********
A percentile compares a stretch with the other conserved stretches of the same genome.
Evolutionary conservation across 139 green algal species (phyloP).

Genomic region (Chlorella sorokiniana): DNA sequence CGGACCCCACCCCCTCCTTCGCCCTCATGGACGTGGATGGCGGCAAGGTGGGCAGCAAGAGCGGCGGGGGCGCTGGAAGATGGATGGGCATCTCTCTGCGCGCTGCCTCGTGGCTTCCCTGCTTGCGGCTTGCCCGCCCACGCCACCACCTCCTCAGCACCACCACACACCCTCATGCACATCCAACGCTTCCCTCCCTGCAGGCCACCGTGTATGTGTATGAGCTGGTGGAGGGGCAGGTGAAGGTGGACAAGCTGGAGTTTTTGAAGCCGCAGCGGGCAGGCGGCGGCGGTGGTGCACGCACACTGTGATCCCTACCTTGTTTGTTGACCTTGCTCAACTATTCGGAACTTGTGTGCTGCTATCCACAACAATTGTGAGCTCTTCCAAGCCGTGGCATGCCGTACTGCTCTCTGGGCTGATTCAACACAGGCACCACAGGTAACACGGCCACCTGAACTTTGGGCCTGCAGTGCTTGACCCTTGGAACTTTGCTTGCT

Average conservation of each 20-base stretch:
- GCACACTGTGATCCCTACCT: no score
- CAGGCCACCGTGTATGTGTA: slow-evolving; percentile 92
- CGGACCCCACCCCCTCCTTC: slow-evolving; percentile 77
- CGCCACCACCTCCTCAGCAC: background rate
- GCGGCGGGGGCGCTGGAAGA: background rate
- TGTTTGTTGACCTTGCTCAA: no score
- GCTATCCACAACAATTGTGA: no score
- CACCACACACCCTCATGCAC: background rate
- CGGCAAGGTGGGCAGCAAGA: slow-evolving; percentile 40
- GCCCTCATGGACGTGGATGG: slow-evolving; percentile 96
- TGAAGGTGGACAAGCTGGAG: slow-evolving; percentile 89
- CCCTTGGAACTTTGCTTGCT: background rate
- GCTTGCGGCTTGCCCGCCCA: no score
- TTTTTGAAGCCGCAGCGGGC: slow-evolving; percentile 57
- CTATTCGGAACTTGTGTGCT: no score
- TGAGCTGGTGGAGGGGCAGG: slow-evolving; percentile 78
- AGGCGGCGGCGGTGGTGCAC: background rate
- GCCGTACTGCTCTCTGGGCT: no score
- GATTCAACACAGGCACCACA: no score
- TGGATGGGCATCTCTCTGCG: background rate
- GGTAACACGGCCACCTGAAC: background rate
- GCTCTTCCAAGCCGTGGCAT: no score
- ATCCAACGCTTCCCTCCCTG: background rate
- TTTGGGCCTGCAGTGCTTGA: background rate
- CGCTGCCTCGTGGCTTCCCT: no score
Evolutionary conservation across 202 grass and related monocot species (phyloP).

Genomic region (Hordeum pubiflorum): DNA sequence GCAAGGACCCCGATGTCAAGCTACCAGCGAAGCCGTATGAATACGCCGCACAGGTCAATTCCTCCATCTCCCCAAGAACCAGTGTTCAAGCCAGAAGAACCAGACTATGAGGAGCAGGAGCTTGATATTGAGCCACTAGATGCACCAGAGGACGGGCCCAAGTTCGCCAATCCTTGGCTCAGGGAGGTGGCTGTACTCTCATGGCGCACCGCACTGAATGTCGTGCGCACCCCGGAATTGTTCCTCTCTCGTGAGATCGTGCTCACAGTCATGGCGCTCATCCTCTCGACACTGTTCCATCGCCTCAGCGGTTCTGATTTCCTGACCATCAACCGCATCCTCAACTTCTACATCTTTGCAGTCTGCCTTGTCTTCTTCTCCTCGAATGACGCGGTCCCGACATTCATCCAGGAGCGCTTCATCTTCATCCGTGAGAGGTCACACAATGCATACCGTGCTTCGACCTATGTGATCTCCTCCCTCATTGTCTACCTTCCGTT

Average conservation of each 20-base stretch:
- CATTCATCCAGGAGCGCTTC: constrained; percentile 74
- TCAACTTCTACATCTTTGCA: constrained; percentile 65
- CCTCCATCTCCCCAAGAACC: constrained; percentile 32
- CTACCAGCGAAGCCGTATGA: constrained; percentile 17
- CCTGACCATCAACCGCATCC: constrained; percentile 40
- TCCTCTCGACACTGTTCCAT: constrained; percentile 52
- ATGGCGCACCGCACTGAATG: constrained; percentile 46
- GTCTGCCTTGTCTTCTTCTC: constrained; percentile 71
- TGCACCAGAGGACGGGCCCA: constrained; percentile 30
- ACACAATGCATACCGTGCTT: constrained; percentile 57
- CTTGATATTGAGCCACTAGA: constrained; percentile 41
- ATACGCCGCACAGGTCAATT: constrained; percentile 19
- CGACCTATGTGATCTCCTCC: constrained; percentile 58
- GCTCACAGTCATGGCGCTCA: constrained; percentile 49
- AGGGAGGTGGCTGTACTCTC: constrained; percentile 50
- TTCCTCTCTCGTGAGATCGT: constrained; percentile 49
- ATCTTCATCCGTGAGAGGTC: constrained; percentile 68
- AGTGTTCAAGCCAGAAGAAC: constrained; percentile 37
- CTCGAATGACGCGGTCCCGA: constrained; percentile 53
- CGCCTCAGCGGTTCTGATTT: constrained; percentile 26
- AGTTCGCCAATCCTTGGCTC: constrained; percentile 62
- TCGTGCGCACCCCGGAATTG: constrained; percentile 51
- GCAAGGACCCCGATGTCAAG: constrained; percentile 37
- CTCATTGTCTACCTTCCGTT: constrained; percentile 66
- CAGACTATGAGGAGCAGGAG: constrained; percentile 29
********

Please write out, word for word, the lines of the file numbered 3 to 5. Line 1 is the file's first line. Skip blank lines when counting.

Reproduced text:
Genomic region (Chlorella sorokiniana): DNA sequence CGGACCCCACCCCCTCCTTCGCCCTCATGGACGTGGATGGCGGCAAGGTGGGCAGCAAGAGCGGCGGGGGCGCTGGAAGATGGATGGGCATCTCTCTGCGCGCTGCCTCGTGGCTTCCCTGCTTGCGGCTTGCCCGCCCACGCCACCACCTCCTCAGCACCACCACACACCCTCATGCACATCCAACGCTTCCCTCCCTGCAGGCCACCGTGTATGTGTATGAGCTGGTGGAGGGGCAGGTGAAGGTGGACAAGCTGGAGTTTTTGAAGCCGCAGCGGGCAGGCGGCGGCGGTGGTGCACGCACACTGTGATCCCTACCTTGTTTGTTGACCTTGCTCAACTATTCGGAACTTGTGTGCTGCTATCCACAACAATTGTGAGCTCTTCCAAGCCGTGGCATGCCGTACTGCTCTCTGGGCTGATTCAACACAGGCACCACAGGTAACACGGCCACCTGAACTTTGGGCCTGCAGTGCTTGACCCTTGGAACTTTGCTTGCT

Average conservation of each 20-base stretch:
- GCACACTGTGATCCCTACCT: no score